the root … fruit—their own resources supply them; or, it may be rendered: "He (God) giveth, or, sets (Eze 17:22) the root of the righteous," and hence it is firm: or, the verb is impersonal; "As to the root … it is firm" (Pr 17:19).

The wicked desireth the net of evil men; he approveth and useth those cunning and deceitful arts, which wicked men use like nets to insnare other men, and to take their goods to themselves. Or, he desireth the fortress of wicked men, or of wickedness, i.e. he seeks to fortify and stablish himself by wicked practices.

The root of the righteous yieldeth fruit; that justice and piety in which he is rooted, and which is the root of his actions, doth of itself, without the aid of any indirect and sinful courses, yield him sufficient fruit, both for his own need, and to do good to others. But because the word fruit is not in the Hebrew, and may seem to be too great a supplement, it is and may be rendered thus, the root of the righteous giveth it, to wit, that fortress or security which others seek in wickedness.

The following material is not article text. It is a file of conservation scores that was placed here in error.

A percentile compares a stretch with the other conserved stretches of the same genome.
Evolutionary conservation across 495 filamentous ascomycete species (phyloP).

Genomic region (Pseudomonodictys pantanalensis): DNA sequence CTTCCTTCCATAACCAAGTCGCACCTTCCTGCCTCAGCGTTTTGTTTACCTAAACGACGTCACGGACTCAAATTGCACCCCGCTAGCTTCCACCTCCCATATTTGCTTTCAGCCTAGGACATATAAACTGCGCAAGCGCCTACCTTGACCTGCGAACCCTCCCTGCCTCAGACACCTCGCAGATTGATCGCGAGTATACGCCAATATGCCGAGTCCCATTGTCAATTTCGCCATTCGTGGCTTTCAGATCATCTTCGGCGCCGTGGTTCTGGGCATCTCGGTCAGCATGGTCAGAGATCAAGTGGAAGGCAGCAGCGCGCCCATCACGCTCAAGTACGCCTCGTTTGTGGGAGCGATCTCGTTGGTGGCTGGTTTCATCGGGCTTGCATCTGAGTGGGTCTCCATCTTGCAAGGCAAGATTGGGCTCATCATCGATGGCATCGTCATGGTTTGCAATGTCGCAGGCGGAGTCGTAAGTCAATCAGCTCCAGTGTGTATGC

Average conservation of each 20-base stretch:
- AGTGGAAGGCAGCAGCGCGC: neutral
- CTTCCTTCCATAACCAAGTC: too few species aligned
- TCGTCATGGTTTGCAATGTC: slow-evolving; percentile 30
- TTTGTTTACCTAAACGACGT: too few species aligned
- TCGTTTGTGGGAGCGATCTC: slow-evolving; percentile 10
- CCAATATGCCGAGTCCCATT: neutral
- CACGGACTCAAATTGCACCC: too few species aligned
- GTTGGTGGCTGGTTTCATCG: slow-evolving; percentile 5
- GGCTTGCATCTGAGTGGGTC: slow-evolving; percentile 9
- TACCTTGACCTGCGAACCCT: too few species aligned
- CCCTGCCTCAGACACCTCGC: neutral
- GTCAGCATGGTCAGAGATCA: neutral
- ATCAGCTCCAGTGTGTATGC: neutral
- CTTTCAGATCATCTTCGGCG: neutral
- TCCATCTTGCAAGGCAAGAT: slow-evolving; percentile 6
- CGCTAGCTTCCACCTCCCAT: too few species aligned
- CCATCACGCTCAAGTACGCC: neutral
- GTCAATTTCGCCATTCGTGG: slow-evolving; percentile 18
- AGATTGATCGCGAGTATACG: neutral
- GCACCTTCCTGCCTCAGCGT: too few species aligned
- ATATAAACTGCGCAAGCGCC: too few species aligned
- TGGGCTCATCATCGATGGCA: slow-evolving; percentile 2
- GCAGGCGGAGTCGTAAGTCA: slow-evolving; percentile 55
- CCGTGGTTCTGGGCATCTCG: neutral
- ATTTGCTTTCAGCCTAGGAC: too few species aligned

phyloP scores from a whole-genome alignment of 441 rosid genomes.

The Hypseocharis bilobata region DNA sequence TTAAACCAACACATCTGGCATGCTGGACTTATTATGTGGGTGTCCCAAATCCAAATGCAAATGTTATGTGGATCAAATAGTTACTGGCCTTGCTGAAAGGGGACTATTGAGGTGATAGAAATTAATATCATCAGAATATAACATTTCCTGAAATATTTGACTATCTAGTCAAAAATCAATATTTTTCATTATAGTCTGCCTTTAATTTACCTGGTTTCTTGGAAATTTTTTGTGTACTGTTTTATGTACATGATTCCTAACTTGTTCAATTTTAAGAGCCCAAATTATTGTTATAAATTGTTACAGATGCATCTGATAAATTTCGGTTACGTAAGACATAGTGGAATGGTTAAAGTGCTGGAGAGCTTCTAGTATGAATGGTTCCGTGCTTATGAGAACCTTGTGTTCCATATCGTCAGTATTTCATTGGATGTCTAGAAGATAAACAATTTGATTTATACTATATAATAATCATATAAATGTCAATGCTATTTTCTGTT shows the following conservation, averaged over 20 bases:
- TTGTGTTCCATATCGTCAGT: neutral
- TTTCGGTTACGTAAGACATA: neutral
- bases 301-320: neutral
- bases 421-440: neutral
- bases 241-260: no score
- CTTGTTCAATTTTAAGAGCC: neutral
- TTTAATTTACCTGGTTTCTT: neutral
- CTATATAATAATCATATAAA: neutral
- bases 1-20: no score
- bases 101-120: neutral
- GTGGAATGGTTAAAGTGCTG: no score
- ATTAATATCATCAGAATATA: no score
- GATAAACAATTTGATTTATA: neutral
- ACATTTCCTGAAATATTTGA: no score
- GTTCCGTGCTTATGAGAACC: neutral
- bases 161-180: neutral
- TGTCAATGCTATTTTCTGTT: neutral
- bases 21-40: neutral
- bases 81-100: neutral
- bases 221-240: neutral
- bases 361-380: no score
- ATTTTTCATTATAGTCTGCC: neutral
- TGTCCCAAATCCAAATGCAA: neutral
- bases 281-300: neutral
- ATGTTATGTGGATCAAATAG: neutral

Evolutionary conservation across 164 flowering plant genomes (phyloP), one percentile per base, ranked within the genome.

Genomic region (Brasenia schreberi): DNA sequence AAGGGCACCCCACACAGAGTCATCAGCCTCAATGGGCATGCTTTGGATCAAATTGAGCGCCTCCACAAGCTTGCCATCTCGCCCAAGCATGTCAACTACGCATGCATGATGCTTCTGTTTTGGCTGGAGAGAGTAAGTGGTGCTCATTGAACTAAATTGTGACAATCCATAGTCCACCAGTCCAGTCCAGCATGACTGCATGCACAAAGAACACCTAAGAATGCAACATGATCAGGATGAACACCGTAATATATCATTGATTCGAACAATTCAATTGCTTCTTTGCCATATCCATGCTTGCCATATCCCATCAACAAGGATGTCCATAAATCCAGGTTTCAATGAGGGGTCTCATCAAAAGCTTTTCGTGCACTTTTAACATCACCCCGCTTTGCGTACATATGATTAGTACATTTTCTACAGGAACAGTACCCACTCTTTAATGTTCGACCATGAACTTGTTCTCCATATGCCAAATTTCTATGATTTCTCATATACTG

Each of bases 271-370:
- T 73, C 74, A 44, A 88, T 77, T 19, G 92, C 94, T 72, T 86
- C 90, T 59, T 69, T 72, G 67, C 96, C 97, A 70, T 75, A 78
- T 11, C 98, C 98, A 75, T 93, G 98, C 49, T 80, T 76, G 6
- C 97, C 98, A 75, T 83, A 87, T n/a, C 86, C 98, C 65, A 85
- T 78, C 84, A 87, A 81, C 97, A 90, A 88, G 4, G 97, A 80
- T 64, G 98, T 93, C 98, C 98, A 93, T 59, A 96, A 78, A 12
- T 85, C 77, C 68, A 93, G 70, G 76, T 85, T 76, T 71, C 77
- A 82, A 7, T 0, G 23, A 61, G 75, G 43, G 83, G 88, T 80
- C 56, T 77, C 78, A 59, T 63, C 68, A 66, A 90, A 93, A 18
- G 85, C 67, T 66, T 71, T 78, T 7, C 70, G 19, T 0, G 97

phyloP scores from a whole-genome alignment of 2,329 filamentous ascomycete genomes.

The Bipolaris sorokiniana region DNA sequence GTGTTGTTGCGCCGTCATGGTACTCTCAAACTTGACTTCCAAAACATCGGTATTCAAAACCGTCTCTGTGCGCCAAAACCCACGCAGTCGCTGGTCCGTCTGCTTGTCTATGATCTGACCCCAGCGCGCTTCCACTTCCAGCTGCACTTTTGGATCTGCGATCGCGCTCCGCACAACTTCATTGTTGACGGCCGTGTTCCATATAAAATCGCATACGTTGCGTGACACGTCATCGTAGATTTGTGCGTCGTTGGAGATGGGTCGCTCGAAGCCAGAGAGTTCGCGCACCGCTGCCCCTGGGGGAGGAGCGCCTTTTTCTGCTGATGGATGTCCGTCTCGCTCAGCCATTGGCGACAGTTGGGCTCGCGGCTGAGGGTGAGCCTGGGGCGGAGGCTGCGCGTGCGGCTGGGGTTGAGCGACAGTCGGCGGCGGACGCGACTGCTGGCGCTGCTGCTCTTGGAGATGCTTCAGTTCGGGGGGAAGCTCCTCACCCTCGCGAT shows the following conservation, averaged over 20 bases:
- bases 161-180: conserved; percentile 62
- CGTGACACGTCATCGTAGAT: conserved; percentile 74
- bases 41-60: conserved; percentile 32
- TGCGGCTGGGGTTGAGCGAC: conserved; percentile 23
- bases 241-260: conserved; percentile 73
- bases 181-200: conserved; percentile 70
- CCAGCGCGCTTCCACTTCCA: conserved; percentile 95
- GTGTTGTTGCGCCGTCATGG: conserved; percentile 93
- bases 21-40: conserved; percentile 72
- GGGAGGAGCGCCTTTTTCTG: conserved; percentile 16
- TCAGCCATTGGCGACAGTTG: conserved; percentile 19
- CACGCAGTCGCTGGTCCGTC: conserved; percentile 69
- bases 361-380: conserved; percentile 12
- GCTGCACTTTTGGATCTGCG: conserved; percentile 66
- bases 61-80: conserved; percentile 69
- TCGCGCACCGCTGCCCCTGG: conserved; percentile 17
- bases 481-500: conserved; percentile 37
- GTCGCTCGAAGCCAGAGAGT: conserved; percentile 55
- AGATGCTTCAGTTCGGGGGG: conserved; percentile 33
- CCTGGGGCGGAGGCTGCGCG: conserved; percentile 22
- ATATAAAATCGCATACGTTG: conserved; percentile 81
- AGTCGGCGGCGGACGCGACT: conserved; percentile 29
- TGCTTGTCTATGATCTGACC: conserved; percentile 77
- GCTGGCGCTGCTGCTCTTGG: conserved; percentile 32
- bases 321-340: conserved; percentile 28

The wicked desireth the net of evil men,.... To be master of all the wicked arts and methods evil men use to ensnare and oppress others; to get them and their substance into their hands; or "desireth the evil net", as the Targum; the evil net of antichrist, which he lays for the poor, whom he draws into it and catches them; see Psalm 10:9. Jarchi understands it of "hunting" (t) and of wicked men desiring to be fed and nourished with what evil men get by hunting; compare with this Ezekiel 13:18. Some render it the "fortress" or "strong hold" (u) of evil men, in which they fortify and secure themselves to do mischief to others, and to prevent any besieging them, so Gersom; and this is what all wicked men are desirous of;